Wine panels are the sides of original wooden wine crates and boxes. Once removed they become like wood tiles that can be used to cover table-tops, drawer fronts, walls, ceiling and even floors.
The artwork on a wine panel is it's most appealing feature. Some are engraved with pictures of historical events and artifacts that date back thousands of years. Others have highly detailed pictures of the winery's chateau and vineyards. Many wine panels represent the first kinds of advertisements originating from the Roman empire.
Nowadays most wine is shipped in cardboard boxes. Only the best wines are packaged in wooden wine crates. This means that wine panels are rare and becoming harder to acquire everyday.
Every panel is one of a kind. None are the same because each has a different wood grain color. Some are lighter or darker than others; and there's an unlimited amount of shades in-between. Plus there's hundreds of different wineries that make them, so any wine panel project you do is going to be a work of art and entirely unique.
There's many different panel styles to choose from as well. You've got old world ones from France and Italy as well as the New World wine panels from Napa Valley, Spain and Australia. Most come from the old world, but there's several cult wineries in the US looking to distinguish themselves. Unfortunately these wineries have minuscule productions and only make wooden wine boxes and crates for specific vintages or releases. The designs they create for these productions are often stunning and exceptionally detailed. one of my favorites is below:
Harlan Estate "The Maiden"
The Maiden is a great example of a New World design. It's an engraved picture of a Roman Goddess picking grapes from the Tree of Life. Generally your not going to find this kind of artwork on old world crates but there are some exceptions. My favorite old world design is from Bouchard Pere & Fils:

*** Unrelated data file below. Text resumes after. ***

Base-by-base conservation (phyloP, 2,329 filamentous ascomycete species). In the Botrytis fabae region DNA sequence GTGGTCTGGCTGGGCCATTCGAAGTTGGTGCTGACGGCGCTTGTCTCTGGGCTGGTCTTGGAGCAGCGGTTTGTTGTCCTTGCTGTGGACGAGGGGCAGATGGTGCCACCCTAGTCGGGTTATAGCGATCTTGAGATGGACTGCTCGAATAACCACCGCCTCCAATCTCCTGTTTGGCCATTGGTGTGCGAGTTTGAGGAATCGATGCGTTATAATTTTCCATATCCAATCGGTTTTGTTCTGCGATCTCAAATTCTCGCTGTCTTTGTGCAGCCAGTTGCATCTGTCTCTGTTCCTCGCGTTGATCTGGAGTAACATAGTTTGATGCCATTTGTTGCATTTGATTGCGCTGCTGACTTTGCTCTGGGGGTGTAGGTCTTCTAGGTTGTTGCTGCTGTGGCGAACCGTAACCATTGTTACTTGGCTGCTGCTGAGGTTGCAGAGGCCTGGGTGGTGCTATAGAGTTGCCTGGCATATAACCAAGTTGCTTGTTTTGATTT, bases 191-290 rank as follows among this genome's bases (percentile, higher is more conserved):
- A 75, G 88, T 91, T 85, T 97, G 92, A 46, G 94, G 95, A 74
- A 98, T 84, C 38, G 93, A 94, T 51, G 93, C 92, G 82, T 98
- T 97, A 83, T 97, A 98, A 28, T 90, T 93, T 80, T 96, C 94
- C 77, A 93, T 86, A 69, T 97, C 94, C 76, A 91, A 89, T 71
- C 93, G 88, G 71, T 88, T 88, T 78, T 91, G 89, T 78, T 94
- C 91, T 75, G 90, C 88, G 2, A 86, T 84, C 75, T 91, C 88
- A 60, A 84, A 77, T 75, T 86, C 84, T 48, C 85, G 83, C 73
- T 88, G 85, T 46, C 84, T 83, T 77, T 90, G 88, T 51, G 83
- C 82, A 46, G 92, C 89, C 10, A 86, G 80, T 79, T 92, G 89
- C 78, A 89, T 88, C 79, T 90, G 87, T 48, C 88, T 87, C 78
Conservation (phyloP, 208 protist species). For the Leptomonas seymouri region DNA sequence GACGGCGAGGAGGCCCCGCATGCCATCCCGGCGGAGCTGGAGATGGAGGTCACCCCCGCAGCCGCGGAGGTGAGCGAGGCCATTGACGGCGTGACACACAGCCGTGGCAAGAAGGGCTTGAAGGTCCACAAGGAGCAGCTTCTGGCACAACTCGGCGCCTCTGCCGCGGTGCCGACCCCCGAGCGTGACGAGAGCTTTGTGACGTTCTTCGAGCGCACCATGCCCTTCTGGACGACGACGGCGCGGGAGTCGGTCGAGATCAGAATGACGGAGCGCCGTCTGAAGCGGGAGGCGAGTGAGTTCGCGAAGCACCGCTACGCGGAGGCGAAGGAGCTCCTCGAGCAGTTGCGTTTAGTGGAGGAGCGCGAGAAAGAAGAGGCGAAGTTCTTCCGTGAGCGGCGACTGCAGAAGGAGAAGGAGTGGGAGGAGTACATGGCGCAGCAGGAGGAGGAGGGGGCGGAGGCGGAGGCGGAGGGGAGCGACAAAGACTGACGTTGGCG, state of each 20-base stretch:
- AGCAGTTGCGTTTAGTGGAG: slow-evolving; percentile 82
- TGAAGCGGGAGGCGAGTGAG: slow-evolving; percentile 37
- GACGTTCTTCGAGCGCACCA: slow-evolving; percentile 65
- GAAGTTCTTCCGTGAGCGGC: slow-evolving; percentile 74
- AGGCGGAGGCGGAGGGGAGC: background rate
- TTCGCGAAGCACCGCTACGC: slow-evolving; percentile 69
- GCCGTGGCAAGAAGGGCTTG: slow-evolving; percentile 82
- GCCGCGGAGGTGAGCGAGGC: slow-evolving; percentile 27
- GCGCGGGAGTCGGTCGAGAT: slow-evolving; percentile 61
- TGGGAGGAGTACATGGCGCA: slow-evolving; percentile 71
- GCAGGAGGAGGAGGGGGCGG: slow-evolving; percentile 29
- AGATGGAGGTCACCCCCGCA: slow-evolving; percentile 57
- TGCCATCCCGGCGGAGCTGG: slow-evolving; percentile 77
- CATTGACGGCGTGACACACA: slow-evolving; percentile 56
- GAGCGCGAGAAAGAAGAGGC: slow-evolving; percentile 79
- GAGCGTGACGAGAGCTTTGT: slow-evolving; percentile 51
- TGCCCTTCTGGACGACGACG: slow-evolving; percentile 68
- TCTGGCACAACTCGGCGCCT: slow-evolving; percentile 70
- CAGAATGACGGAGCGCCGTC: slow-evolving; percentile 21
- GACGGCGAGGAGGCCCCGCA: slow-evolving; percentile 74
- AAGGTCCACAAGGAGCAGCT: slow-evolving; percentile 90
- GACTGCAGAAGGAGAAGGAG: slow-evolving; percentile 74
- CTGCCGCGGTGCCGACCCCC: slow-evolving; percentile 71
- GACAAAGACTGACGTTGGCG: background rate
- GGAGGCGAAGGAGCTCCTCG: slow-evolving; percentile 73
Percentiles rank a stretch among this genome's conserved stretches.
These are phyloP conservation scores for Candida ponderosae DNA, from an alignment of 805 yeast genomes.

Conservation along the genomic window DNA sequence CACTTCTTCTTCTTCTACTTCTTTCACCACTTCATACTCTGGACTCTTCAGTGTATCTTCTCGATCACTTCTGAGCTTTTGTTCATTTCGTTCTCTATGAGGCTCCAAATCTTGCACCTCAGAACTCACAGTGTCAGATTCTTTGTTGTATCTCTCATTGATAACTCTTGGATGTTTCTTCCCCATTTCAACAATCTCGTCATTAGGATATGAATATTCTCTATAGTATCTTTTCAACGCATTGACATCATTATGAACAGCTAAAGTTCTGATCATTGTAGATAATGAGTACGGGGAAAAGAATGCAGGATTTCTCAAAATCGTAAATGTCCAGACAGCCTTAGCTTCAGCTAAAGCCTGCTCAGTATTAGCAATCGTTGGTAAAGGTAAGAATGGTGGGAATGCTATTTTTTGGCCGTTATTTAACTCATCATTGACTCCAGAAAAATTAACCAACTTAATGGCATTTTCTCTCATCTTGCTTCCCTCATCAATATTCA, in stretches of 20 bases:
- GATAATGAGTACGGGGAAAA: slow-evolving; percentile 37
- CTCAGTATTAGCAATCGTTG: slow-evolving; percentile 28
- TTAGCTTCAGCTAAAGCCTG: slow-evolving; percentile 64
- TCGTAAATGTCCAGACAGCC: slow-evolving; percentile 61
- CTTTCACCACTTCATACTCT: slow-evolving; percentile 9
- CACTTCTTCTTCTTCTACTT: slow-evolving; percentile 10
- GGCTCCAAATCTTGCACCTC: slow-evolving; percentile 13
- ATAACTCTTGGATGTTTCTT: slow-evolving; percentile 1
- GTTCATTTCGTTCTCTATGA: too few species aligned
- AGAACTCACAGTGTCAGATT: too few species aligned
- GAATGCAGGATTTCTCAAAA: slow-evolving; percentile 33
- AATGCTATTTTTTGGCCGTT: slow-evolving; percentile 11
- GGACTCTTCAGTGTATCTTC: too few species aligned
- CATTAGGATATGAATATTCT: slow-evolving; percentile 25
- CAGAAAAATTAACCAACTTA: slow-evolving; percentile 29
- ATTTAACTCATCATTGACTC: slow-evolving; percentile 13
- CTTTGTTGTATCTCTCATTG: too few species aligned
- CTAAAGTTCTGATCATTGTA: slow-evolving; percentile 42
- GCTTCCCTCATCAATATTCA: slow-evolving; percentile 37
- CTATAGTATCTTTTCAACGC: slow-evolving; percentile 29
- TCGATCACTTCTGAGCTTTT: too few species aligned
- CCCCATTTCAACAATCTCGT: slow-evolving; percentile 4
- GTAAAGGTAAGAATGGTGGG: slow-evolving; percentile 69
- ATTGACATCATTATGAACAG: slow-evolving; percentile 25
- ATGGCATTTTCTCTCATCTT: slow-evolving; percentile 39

Bouchard Pere & Fils
A very common misconception is that every wine panel is the exact same size. This is not the case as there's many different sizes of wine crates and boxes. The Maiden for example came from a 3 bottle case and the Bouchard came from a 12 bottle crate. Wine panels often vary in size by several inches and can also vary in thickness.
Depending on the project your planning on doing the size variation may present a challenge. Adding panels to the floor would require the panels to be the exact same thickness as well as be finished with a lacquer. This would also be the case for a table-top. When it comes to walls or ceilings you'll have a lot more leverage with panels that are different sizes.
Average size of a wine panel: 12" L X 6" H
How many panels do I need for my project? That depends on how many square feet your looking to cover. On average, 2 panels covers 1 square foot.
How do I install them? You'll want a notched trawl (The tool used to spread grout on ceramic tiles) and liquid nails in a can (Instead of grout). Evenly spread the liquid nails across the back of each panel and place them on the surface.
The types of projects and décor enhancements aren't limited to walls, floors and tables either. You can cover a bar like below:
Or make artwork like this lovely piece:
You can add wine panels to just about any surface and they're lots of fun to work with! Buy some for your own unique wine-themed project at Wine Crates and Boxes